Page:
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In the tradition of Rebecca Solnit, this is a beautifully written, deeply intelligent, searingly honest – and ultimately hopeful – examination of sexual assault and the global discourse on rape, told from the perspective of a survivor, writer, counselor, and activist.
'Both unflinching and nuanced, Abdulali breaks the East/West boundary so often upheld in feminist writing on this subject. ... Disruptive and powerful ... If the #metoo campaign is to have any lasting impact for change in women’s circumstances around the world, it will be because of books such as this'
– Preti Taneja, author of We That Are Young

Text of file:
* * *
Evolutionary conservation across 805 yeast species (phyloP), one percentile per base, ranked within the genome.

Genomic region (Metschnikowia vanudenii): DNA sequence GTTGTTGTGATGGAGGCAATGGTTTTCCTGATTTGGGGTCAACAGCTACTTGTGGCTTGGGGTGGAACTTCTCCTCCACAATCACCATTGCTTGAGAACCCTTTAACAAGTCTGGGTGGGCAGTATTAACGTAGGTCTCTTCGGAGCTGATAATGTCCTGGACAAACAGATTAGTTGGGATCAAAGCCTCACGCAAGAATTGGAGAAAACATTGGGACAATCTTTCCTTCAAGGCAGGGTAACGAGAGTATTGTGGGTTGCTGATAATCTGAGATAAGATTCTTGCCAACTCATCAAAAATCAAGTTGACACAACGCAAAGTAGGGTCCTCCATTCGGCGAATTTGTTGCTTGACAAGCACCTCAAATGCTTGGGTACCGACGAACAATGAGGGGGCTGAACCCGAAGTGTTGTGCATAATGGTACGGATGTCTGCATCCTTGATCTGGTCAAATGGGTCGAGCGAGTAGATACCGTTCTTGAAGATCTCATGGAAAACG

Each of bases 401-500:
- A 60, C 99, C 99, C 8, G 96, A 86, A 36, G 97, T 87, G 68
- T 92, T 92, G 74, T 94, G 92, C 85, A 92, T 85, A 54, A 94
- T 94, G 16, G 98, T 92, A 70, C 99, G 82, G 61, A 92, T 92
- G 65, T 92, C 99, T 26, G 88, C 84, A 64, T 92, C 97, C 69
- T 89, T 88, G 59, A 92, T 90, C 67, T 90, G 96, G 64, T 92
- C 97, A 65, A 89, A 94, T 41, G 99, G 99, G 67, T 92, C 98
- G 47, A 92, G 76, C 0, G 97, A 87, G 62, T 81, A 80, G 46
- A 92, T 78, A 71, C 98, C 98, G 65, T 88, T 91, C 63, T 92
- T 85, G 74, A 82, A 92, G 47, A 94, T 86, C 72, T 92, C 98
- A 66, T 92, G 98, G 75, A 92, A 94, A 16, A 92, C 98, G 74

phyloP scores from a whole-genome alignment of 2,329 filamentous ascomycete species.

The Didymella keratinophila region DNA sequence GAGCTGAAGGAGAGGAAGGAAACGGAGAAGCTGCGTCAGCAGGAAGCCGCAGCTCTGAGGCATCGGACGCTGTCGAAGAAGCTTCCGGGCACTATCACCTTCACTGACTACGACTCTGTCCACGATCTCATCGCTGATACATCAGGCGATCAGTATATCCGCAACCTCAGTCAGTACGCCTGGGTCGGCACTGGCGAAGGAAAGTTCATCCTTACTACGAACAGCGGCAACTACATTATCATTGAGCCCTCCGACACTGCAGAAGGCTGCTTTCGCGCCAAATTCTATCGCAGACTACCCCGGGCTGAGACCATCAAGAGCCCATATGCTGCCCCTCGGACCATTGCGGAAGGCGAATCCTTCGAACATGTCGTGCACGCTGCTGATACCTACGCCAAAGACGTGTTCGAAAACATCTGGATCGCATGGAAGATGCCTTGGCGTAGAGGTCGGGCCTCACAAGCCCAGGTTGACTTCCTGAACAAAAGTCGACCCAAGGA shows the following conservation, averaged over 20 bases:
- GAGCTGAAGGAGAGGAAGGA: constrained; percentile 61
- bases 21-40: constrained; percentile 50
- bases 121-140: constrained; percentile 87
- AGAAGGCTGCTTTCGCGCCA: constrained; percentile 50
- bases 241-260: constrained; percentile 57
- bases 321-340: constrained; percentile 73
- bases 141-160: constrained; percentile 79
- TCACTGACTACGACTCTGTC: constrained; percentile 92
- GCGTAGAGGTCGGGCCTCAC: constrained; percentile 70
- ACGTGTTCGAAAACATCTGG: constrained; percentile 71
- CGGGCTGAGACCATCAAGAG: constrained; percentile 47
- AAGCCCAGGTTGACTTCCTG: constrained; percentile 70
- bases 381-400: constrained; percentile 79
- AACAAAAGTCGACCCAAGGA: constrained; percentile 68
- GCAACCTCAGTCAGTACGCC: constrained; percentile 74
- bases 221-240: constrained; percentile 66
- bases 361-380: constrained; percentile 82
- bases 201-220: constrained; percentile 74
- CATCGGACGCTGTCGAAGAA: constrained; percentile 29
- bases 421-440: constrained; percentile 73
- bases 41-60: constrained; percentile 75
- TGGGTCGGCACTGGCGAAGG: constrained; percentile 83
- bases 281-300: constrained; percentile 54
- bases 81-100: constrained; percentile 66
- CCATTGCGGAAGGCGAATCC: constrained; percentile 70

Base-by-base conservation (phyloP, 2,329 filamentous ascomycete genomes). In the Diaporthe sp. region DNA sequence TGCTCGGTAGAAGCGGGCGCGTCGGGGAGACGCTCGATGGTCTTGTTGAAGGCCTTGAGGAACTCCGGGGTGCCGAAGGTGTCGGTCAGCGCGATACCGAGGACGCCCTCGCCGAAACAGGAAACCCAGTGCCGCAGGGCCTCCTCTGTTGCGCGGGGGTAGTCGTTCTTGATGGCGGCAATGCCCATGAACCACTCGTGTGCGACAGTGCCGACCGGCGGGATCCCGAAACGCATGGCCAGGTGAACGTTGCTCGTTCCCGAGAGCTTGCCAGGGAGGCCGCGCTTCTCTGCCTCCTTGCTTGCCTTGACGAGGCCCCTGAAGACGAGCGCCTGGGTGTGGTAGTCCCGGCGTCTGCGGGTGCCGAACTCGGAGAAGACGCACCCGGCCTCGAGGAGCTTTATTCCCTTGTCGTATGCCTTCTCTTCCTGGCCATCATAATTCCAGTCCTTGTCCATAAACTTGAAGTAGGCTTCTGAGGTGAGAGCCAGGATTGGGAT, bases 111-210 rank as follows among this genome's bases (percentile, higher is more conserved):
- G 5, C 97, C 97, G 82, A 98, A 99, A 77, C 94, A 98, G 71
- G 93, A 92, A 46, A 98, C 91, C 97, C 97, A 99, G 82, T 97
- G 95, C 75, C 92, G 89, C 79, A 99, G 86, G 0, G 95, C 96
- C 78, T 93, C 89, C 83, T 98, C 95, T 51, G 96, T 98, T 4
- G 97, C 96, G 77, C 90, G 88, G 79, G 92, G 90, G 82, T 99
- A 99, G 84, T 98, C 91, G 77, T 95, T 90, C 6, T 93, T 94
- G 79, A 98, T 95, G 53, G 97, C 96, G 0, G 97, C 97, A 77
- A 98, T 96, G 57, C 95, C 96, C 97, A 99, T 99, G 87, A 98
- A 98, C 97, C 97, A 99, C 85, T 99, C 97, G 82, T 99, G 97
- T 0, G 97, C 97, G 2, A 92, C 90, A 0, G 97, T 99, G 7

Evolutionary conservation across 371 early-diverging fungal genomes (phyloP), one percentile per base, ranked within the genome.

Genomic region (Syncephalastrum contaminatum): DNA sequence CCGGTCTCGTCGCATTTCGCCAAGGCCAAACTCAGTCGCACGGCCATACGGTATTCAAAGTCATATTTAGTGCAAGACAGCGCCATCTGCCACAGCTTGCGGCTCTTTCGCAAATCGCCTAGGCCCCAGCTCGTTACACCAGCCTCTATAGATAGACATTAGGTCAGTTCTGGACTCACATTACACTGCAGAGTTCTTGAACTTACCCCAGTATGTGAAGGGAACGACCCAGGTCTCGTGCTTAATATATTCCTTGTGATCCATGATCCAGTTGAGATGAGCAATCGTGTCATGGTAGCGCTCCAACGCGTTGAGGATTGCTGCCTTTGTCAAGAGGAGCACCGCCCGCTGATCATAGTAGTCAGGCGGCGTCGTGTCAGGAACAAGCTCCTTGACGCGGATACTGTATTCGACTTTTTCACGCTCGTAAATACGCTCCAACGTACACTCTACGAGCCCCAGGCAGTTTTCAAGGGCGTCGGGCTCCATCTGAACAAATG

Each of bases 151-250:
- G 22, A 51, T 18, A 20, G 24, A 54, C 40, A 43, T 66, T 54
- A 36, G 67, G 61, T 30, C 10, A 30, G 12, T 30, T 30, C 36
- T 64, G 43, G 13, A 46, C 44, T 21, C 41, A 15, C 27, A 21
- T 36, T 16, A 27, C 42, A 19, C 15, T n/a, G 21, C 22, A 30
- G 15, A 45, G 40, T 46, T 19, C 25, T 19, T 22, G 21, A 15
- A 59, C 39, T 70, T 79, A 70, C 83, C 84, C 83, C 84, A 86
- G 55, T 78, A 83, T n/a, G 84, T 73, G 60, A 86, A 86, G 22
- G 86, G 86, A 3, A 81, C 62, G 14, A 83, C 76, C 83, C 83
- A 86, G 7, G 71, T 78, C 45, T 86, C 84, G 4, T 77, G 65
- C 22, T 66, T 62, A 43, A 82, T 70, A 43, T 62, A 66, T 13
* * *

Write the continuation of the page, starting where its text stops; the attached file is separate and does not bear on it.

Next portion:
Sohaila Abdulali was gang-raped as a seventeen-year-old in Mumbai. Indignant at the silence on the issue in India, she wrote an article for an Indian women’s magazine questioning how we perceive rape and rape victims. Thirty years later her story went viral in the wake of the 2012 fatal gang rape in Delhi and the global outcry that followed. In 2013, Abdulali published an op-ed in the New York Times called 'After Being Raped, I Was Wounded; My Honor Wasn’t' that was widely circulated. Now, as the #metoo and #timesup movements blow open the topic of sexual assault and rape, What We Talk About When We Talk About Rape is a brilliant and entirely original contribution to our understanding.